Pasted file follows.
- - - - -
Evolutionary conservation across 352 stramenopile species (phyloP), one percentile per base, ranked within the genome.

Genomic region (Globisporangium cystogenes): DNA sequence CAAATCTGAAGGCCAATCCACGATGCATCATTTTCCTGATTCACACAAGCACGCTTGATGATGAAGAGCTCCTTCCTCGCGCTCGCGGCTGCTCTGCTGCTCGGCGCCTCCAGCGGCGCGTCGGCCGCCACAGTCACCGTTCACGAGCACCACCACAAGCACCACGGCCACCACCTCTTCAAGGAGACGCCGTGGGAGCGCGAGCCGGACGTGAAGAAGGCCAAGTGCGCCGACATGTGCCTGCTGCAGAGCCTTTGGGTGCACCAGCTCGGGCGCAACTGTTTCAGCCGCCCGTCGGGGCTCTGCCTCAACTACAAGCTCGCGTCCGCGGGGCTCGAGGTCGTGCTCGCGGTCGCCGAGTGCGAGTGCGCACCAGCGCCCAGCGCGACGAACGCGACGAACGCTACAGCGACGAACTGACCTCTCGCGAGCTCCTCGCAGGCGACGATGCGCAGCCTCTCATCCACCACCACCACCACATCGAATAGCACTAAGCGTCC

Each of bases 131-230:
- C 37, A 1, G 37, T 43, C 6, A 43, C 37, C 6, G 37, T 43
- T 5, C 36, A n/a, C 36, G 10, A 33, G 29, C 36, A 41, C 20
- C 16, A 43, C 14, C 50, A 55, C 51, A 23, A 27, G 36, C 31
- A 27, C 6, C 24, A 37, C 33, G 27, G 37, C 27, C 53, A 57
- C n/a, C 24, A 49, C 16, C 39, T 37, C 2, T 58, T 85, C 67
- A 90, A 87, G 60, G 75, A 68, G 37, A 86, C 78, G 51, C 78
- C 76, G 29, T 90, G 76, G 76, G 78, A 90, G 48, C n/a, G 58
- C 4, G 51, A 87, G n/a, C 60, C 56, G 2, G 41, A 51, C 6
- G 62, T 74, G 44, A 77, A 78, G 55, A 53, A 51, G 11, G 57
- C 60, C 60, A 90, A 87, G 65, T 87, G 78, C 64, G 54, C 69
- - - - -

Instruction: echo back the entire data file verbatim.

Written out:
Evolutionary conservation across 352 stramenopile species (phyloP), one percentile per base, ranked within the genome.

Genomic region (Globisporangium cystogenes): DNA sequence CAAATCTGAAGGCCAATCCACGATGCATCATTTTCCTGATTCACACAAGCACGCTTGATGATGAAGAGCTCCTTCCTCGCGCTCGCGGCTGCTCTGCTGCTCGGCGCCTCCAGCGGCGCGTCGGCCGCCACAGTCACCGTTCACGAGCACCACCACAAGCACCACGGCCACCACCTCTTCAAGGAGACGCCGTGGGAGCGCGAGCCGGACGTGAAGAAGGCCAAGTGCGCCGACATGTGCCTGCTGCAGAGCCTTTGGGTGCACCAGCTCGGGCGCAACTGTTTCAGCCGCCCGTCGGGGCTCTGCCTCAACTACAAGCTCGCGTCCGCGGGGCTCGAGGTCGTGCTCGCGGTCGCCGAGTGCGAGTGCGCACCAGCGCCCAGCGCGACGAACGCGACGAACGCTACAGCGACGAACTGACCTCTCGCGAGCTCCTCGCAGGCGACGATGCGCAGCCTCTCATCCACCACCACCACCACATCGAATAGCACTAAGCGTCC

Each of bases 131-230:
- C 37, A 1, G 37, T 43, C 6, A 43, C 37, C 6, G 37, T 43
- T 5, C 36, A n/a, C 36, G 10, A 33, G 29, C 36, A 41, C 20
- C 16, A 43, C 14, C 50, A 55, C 51, A 23, A 27, G 36, C 31
- A 27, C 6, C 24, A 37, C 33, G 27, G 37, C 27, C 53, A 57
- C n/a, C 24, A 49, C 16, C 39, T 37, C 2, T 58, T 85, C 67
- A 90, A 87, G 60, G 75, A 68, G 37, A 86, C 78, G 51, C 78
- C 76, G 29, T 90, G 76, G 76, G 78, A 90, G 48, C n/a, G 58
- C 4, G 51, A 87, G n/a, C 60, C 56, G 2, G 41, A 51, C 6
- G 62, T 74, G 44, A 77, A 78, G 55, A 53, A 51, G 11, G 57
- C 60, C 60, A 90, A 87, G 65, T 87, G 78, C 64, G 54, C 69